1. Comparison of 4DVAR and LETKF in Assimilating JPSS-Derived Sea-Surface Temperature in the Chesapeake Bay Operational Forecasting System
Funding source: NOAA/University of Maryland
In an effort to improve operational forecasting the Chesapeake Bay we are comparing two state-of-the-art data assimilation systems for use on the NOAA Chesapeake Bay Operational Forecast System (CBOFS) model: 4D-Var and Local Ensemble Transform Kalman Filter. We are testing both systems using simulated data and real satellite sea-surface temperature (SST) data provided by the Visible Infrared Imaging Radiometer Suite (VIIRS).
2. Intramural Forecasting of Cardiac Electrical dynamics
Funding source: NSF
In an attempt to improve understanding of the dynamics of electrical waves in the heart during arrhythmias, particularly in the interior of the tissue, we are coupling a Local Ensemble Transform Kalman filter (LETKF) based data-assimilation system with numerical models of electrical wave propogation. Simulated data is being used for initial testing, before moving onto real data obtained using optical mapping techniques. This work is done in collaboration with Elizabeth Cherry at RIT and Flavio Fenton at Georgia Tech.
3. DDDAS for Object Tracking in Complex and Dynamic Environments (DOTCODE)
Funding source: AFOSR
We are using dynamic data-driven application system (DDDAS) principles to control an adaptive optical sensor for the purpose vehicle tracking. The DDDAS system involves object detection, an adaptive set of vehicle motion models, a background identification and elimination scheme, data assimilation from a Gaussian sum filter, and intersection and road network detection from crowdsourced data. For our adaptive sensing data we are using high resolution video generated by DIRSIG. This work is done in collaboration with Anthony Vodacek at RIT.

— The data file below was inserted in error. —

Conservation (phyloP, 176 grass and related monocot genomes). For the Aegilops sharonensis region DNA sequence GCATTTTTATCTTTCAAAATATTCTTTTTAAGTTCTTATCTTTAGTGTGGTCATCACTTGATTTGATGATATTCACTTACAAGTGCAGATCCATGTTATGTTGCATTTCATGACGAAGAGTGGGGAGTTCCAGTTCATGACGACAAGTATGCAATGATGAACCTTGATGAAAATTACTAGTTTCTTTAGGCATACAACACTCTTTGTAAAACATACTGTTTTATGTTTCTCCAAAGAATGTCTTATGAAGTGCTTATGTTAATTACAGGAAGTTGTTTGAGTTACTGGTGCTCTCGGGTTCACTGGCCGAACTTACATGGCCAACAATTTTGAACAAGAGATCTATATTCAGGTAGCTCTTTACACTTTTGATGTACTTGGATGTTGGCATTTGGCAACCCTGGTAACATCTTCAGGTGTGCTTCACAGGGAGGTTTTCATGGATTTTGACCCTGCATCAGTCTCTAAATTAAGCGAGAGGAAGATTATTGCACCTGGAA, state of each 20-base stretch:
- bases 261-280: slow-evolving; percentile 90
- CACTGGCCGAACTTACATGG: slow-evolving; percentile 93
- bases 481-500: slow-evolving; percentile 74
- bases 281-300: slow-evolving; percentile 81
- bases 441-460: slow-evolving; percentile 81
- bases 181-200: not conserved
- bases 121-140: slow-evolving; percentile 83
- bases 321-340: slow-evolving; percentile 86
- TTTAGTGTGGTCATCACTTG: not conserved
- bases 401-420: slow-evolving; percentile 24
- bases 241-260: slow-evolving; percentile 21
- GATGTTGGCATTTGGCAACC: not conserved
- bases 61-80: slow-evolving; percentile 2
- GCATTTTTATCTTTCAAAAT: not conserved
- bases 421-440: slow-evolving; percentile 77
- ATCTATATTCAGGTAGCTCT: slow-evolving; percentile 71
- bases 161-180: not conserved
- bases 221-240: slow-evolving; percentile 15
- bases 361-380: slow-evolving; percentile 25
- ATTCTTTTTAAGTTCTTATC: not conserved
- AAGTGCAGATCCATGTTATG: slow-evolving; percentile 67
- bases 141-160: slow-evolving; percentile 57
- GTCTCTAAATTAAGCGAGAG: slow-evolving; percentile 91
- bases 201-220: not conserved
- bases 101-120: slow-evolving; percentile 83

1. Mars Atmospheric Data Assimilation and Climate Reanalysis
Funding source: NASA
We coupled the Local Ensemble Transform Kalman filter to atmospheric model of the Martian atmosphere to improve understanding of atmospheric dynamics. We used simuilated data to test the system and then moved on to atmospheric profiles derived from the Thermal Emission Spectrometer on the Mars Global Surveyor spacecraft. We also have used the model to explore bred vectors in the Martian atmophere and compute energy transfer locations and mechanisms. This project is still ongoing and is being led by Steven Greybush at Penn State. It is also a collaboration with my Ph.D. advisor, Eugenia Kalnay, at University of Maryland, as well as John Wilson at the Geophysical Fluid Dynamics Laboratory and Ross Hoffman at AER.
2. Derivation of Chesapeake Bay Surface Salinity from Satellite Radiances
When I was a postdoc at Johns Hopkins, I assisted on Ph.D. work done by Erin Urquhart, now at University of New Hampshire, and her advisor Ben Zaitchik. We tested a number of statistical prediction models to see if salinity measurements could be derived from reflectances observed from MODIS and found that saliniy could be predicted with statistically significant value added by the radiances. Erin has extended this work to look for vibrio in the Bay.
Current Graduate Students:
Burak Uzkent (Ph.D.), DDDAS for Object Tracking in Complex and Dynamic Environments
Former Graduate Students (with thesis title and current positions):
Stephen Scorse (M.S.), An Approach for Applying Data Assimilation Techniques for Studying Cardiac Arrhythmias, Epic Systems Corporation.
Jessica Beiter (M.S.), An SIR Approach to Modeling Business Interactions in a Marketplace, Epic Systems Corporation.